If there's something that doesn't make sense, please say so.

2014-08-08 14:23:25 -0600 asked a question Finding the maximum of a parameter

I was trying to use integrals, in order to find the average radius. What I did was I took a function, like $$f'(x,y)$$, and then I replaced f'(rcos(theta),rsin(theta)). Then I replaced r with y, and theta with x. This was divided into the positives above the x-axis, and the negatives below. Using computer programming I got used it all inorder to find the area under the positive curve.

var('n a b x y s u v A') 
n = 5100 
a = 0 
b =2*pi
h =(b-a)/n
s =0
for i in range(n):
  x = a + i*h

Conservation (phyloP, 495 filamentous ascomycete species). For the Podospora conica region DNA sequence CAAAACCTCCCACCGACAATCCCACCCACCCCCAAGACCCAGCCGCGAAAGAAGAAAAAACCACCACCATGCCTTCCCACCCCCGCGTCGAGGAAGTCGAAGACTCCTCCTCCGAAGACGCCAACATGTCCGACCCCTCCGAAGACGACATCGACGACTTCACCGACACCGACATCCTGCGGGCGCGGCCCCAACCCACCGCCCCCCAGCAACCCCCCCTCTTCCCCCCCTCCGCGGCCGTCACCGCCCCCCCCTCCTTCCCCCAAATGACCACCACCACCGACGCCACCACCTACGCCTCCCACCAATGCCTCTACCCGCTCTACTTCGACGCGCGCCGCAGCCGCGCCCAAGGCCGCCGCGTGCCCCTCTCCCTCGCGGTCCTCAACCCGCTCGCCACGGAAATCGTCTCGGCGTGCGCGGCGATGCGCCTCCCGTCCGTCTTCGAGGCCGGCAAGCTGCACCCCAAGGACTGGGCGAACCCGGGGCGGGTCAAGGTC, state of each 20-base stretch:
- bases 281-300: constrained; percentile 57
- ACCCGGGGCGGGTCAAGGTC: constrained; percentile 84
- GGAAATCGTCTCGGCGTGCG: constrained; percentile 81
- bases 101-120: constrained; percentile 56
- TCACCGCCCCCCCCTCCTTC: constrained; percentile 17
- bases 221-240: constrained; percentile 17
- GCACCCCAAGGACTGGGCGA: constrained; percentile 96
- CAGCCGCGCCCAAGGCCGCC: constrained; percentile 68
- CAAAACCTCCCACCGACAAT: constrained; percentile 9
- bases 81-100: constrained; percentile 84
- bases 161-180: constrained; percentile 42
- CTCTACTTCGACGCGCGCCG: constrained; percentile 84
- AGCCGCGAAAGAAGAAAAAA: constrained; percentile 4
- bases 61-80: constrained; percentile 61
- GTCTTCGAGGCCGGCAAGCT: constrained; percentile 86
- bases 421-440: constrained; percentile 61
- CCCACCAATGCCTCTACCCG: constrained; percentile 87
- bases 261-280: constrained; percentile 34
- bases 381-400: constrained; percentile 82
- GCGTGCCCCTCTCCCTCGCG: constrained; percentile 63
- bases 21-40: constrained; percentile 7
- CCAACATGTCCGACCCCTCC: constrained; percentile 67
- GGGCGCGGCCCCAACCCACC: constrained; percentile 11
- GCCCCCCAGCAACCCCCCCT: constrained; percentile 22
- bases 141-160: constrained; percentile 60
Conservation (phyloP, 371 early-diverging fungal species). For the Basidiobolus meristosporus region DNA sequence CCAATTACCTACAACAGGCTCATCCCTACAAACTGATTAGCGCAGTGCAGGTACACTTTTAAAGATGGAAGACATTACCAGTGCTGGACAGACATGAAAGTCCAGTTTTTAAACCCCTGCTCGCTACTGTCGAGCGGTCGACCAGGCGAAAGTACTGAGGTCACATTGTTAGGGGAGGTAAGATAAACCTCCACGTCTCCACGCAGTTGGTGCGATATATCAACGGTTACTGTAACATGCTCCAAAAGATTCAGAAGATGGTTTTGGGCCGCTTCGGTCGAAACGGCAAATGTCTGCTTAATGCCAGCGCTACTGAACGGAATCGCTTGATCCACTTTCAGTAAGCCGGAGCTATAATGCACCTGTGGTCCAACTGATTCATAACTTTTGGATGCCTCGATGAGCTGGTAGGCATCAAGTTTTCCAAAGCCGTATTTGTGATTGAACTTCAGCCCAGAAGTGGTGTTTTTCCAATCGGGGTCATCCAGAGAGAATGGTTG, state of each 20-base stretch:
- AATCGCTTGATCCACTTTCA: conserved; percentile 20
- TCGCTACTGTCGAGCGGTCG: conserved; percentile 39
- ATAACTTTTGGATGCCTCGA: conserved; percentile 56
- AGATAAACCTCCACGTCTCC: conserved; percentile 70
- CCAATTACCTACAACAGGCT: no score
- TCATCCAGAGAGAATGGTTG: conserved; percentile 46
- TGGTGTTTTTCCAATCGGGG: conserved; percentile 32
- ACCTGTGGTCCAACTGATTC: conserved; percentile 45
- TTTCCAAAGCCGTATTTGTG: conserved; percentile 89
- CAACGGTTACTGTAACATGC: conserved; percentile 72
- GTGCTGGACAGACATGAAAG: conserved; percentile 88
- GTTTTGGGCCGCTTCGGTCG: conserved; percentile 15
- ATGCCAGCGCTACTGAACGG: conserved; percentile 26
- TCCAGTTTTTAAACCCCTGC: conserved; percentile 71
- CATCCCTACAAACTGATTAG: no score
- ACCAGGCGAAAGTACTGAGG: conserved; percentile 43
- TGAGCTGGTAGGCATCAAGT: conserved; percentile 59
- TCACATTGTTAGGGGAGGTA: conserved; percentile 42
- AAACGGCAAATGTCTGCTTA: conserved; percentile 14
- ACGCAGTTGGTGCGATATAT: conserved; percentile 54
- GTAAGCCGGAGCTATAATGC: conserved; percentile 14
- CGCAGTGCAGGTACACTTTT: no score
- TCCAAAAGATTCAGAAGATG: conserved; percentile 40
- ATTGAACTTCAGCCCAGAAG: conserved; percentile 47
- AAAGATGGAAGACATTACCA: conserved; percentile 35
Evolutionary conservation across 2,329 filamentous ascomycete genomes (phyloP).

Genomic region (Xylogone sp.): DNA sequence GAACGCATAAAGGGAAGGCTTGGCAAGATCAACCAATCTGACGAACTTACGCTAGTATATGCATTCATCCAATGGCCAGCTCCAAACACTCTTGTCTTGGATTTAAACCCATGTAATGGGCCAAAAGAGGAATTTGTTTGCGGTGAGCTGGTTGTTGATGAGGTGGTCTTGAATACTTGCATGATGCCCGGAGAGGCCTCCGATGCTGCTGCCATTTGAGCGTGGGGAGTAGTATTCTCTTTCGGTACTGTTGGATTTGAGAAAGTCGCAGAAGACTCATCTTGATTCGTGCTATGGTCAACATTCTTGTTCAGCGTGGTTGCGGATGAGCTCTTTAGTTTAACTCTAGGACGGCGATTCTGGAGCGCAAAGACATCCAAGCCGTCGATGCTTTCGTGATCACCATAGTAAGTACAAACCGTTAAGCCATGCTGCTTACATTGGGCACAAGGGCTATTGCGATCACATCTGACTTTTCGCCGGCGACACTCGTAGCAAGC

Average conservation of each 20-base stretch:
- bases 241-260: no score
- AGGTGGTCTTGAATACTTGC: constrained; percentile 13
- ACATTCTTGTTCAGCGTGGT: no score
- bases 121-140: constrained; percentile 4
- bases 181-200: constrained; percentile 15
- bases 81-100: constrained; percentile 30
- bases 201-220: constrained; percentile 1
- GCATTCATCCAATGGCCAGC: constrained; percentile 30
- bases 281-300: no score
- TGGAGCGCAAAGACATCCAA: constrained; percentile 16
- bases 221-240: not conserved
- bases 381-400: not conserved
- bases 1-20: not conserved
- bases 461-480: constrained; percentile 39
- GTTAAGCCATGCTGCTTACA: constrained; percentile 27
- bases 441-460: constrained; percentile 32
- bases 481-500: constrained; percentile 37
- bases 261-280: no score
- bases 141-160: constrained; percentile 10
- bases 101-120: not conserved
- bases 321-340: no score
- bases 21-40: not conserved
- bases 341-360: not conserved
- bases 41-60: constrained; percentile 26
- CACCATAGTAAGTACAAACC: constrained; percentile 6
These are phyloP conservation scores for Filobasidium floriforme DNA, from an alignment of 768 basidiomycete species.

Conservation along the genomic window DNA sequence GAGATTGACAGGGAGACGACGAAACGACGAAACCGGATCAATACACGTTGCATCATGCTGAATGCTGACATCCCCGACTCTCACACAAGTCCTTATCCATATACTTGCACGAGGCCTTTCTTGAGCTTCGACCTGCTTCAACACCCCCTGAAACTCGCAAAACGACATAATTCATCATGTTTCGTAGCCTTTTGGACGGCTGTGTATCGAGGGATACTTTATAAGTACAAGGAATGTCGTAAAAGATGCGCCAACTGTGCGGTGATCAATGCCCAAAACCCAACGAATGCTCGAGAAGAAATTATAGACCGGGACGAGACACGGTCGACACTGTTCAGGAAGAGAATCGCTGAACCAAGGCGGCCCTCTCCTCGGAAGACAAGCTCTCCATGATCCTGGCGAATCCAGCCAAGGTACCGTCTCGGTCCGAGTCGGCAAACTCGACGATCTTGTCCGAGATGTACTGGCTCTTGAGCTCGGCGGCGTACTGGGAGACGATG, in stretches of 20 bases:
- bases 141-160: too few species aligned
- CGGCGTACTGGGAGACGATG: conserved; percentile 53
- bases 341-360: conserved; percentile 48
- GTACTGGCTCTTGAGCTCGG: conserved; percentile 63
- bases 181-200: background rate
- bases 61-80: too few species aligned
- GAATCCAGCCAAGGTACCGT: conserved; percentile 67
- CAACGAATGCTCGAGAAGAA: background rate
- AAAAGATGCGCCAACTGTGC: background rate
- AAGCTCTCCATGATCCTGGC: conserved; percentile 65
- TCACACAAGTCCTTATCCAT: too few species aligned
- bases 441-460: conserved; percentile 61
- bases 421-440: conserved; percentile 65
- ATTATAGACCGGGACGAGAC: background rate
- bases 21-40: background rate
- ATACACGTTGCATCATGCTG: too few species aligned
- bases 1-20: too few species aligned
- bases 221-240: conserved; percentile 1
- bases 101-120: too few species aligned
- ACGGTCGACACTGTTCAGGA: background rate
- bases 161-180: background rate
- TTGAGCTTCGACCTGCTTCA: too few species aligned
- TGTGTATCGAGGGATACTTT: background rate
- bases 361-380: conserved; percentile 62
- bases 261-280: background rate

s = s +find_root((y*cos(x)+u)^2)/4+((y*sin(x)+v)^2)/9-1,1.9,3.1)
A= float((b-a)/n*s)

Where a is the start of the integral, b is the end of it, h is the intervals for the integral, s is the root to identify the region for integration, the float is the summation,A is the area, and u and v are parameters.. Note: This is an 2-D implicit function, you can't use a direct integral, but you can use the definition. I'm trying to use the co-ordinates to find the maximum of u, and v in terms of A, or the area. I would like to find the co-ordinates of the maximum that comes out of this function. You can think of it as

$$x=u$$ $$y=v$$ $$z=A$$.

I tried this (at the very top of this post) on sage, but it gave...

 Error in lines 7-9
Traceback (most recent call last):
  File "/projects/180e8f3c-9dc5-424f-abcc-5267257c0d31/.sagemathcloud/sage_server.py", line 736, in execute
    exec compile(block+'\n', '', 'single') in namespace, locals
  File "", line 3, in <module>